The Man Who Opened Up the Arts & Crafts World For Us
In 1972, the year “The Arts & Crafts Movement in America” opened to little fanfare in Princeton, New Jersey, I was an idealistic, naïve, war-protesting English major in Illinois, searching for a job teaching high school students how to write essays.
I not only did not collect Arts & Crafts at that time, but I had actually turned down the opportunity to buy an enormous Roycroft desk (imagine me thinking it was too large) and had left my father’s first desk, a quartersawn oak Stickley Brothers’ dropfront, back in my parents’ attic when I moved into my first house.
But when the light bulb finally did come on, I did have the good sense to buy a copy of Robert Judson Clark’s book, “The Arts & Crafts Movement in America,” and the entire Arts & Crafts world opened up for me. Its sitting here next to me as I write this column, though the pages are falling out and I ruined its value to a book collector by filling the margins with my notes and comments over the years.
In 1992, I invited Robert Judson Clark to speak at the 6th annual Grove Park Inn Arts & Crafts Conference, marking the 20th anniversary of the Princeton exhibition. That Saturday morning we met at the audio-visual stage in the rear of the Heritage Ballroom, at which time he pointed to the video camera perched on a tripod and asked, “What’s that for?”
From the very first Arts & Crafts Conference I had always videotaped each seminar as a means of preserving each speaker’s presentation for future researchers. Those tapes, which now number more than 150, are housed at The Stickley Museum at Craftsman Farms.
And so I quickly explained to Professor Clark the purpose of the video camera. He listened intently, then stated unequivocally, “I don’t want to be recorded.”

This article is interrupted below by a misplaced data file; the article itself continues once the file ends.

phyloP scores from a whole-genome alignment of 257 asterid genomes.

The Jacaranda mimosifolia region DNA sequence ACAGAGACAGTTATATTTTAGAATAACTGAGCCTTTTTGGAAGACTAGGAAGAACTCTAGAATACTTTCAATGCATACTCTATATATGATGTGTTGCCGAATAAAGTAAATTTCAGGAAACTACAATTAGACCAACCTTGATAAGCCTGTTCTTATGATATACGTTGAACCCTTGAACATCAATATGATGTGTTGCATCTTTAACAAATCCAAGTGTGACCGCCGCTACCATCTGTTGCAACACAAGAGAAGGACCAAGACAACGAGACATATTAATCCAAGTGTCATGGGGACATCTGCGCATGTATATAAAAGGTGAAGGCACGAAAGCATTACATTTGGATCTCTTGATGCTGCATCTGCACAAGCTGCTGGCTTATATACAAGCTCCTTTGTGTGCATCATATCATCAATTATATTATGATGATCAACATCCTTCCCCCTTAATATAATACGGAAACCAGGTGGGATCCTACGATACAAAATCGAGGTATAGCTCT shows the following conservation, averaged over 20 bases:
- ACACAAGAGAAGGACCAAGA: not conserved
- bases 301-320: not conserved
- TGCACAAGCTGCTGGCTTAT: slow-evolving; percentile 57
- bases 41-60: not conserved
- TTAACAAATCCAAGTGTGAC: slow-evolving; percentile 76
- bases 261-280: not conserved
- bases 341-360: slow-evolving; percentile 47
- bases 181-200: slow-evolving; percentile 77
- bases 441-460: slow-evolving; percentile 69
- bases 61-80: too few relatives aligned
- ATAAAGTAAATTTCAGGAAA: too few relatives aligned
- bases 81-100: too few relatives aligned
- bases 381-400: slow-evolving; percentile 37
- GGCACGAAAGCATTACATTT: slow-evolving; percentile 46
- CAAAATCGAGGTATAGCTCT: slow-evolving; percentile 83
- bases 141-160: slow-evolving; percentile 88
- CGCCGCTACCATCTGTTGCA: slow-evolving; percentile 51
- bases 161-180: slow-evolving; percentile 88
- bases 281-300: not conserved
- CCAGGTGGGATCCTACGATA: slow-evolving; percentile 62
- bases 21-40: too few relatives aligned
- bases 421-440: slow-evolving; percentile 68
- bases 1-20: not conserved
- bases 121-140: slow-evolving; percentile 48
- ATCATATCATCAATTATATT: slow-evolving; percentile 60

If you knew Robert Judson Clark, then you know what my answer was. This was not open to debate. Was the man modest? To a fault. Was he headstrong? Well, what good writer isn’t?
After my introduction, Professor Clark took the podium and I settled in next to my camera operator on the stage at the rear of the room. As Robert started to speak, the camera operator nudged my shoulder. I looked over to see his finger poised over the Record button, waiting for my signal.
I thought long and hard about it, then shook my head. I didn’t know if Robert would be able to tell from the podium that the camera was running — and couldn’t risk upsetting him once he had begun speaking.
Naturally, it was one of the best talks I have ever heard.
I can still remember what it felt like, sitting there, as Robert took us inside the Princeton exhibition, inside his mind as he struggled to convince those around him of the importance of these objects. The soft-spoken professor mesmerized his audience, as we hung on his every word. And there I sat, knowing I had made a mistake, knowing what I could have done with a simple nod of my head.
But, in the years since then, anytime a speaker has expressed any reluctance to being videotaped, I have simply told them this story and they have understood.
So, while we are missing one seminar tape, we have all of the others, in part, because of it.
Before closing, we are wrapping up the catalog for next month’s Arts & Crafts Conference, but are making room in it for a tribute to Robert Judson Clark. If you have a brief recollection or thanks you would like to share, please email it to me in the next few days.
Until next Monday,
With sadness, appreciation and inspiration,